This low-bulk bracing is used by sports trainers and wilderness medics to stabilize weak ligaments and discourage further injury. You can apply all sorts of extras like pre-wrap liners, ankle pads, and skin adhesive, but here's the down and dirty trail version.
If the scenic, scrappy Cabinets had buffed trails and sat near urban centers, they'd be as busy as New Hampshire's Whites or Colorado's Indian Peaks. Thankfully they have neither, and that makes them perfect for motivated trekkers who don't mind huffy climbs, and off-trail routefinding, like the route we found.
The little-known Absaroka (ab-SOAR-kuh) Mountains are the largest single range in the Rockies, and they undoubtedly form the wild core of the Greater Yellowstone Ecosystem. In their northern extremities, the Absarokas manifest their grandeur as steep, rugged spires, thanks to cliff-friendly blends of granite and gneiss. There among the pinnacles you'll find all the mountain wildlife of Yellowstone (mountain goats, bighorn sheep, elk, wolves and bears both black and brown), but with bigger, badder scenery and far fewer people.
The Missions stand out even in northwest Montana, a region with no shortage of steep, crazed peaks. Travel in this glacially eroded landscape of dense evergreen forest, hidden lakes, tusk-like 9,000-foot summits and long, knife-edged ridgelines can be described in three simple terms: Steep. Rocky. Strenuous. Basecamping is the best plan.
Fewer than 300 miles of trail crisscross the 158,615-acre Anaconda-Pintler, but only 45 miles along the CDT qualify as busy. At this northern latitude, treeline sits around 9,000 feet, and timberline regions are like bonsai gardens writ large; an aesthetic blend of spruce, fir, and the whimsical larch. The best way to experience it? A multiday immersion trek trip.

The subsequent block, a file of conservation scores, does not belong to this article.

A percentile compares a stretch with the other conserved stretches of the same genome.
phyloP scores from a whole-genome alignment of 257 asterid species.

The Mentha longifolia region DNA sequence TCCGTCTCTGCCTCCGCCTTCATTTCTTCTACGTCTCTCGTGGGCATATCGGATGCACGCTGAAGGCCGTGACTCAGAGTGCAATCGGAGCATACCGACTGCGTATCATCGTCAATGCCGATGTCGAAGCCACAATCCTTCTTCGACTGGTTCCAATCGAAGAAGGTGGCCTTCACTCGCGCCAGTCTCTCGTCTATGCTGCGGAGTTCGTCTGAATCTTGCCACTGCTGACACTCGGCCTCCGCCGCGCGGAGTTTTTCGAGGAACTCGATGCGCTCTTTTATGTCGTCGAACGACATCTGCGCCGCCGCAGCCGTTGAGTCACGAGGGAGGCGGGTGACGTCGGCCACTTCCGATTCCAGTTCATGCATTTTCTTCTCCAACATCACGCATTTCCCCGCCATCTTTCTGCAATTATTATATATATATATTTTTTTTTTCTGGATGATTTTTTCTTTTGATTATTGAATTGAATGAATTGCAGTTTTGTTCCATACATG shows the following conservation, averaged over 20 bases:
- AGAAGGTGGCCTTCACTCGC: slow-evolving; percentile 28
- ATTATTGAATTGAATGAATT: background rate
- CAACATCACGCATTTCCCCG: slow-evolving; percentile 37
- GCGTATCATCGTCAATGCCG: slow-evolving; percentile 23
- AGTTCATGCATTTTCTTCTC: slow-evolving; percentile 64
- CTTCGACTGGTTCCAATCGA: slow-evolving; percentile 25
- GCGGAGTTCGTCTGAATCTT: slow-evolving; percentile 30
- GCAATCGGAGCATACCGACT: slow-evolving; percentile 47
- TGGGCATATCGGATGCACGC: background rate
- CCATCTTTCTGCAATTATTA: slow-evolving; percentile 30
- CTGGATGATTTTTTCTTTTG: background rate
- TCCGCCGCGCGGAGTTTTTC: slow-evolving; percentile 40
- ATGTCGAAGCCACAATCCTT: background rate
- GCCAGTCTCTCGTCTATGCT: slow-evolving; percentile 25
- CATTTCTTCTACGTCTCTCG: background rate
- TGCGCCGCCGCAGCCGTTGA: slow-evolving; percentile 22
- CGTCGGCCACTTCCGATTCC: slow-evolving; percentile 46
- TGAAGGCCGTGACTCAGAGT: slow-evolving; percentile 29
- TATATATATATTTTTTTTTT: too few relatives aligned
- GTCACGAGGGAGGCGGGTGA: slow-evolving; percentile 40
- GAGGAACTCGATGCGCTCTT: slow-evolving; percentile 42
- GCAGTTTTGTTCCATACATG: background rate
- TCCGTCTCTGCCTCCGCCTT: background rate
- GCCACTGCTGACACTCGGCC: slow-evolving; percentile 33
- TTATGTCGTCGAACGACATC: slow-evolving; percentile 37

Rugged, scenic, and lightly traveled, the Beaverheads rise above Big Hole Valley's broad meadows as a skyline full of 10,000 foot summits with alpine lakes pooling at their feet. Outside of Montana, this place would be on every hiker's tick list, but here it fades into obscurity behind Glacier and the northern Bitterroots that loom above Missoula. Explore them shoreline to summit on these two hikes.
Link two gorgeous cabins by scrambling through craggy alpine country.
Routefind across precipitous ridges to an ice-filled lake.
Empty of people, that is. Because the 3,000 miles of wilderness that stretch from Newfoundland's fjordlike coastal cliffs to British Columbia's rainforest and skyscraping peaks are brimming with every type of mountain, water, and wildlife adventure a card-carrying backpacker could want—crowds not included. Our Rocky Mountain Field Editor spent two months exploring places we've never covered to assemble our most extensive guide to Canadian backcountry yet.
Learn to decide when to walk out and when to stay put with a variety of backcountry medical ailments.
Once you've stabilized a backcountry injury or illness, the next step is to prevent the patient from worsening. Here's some key steps to take.
Use these three assessment tools to examine every patient thoroughly after you've stopped any immediate threats to life. Trauma victims are more common in the backcountry; start your inspection with a head-to-toe exam. For ill patients, begin by asking about medical history and taking vitals.
When an emergency strikes, your mind can go blank. These easy clues and rhymes will help you remember what do to first.
Don't own a massive pack for your big annual adventure? Here's how to make it all fit.
Lost and alone without your gear? Don't just sit there. Get a fire going.
Take your rappel slings with you after learning this simple method.
Use this cheap, simple solution for securing your tent on snow or sand in no time.
Everything you need in an emergency in one tiny little pack.
A tough knife and a fire starter all in one.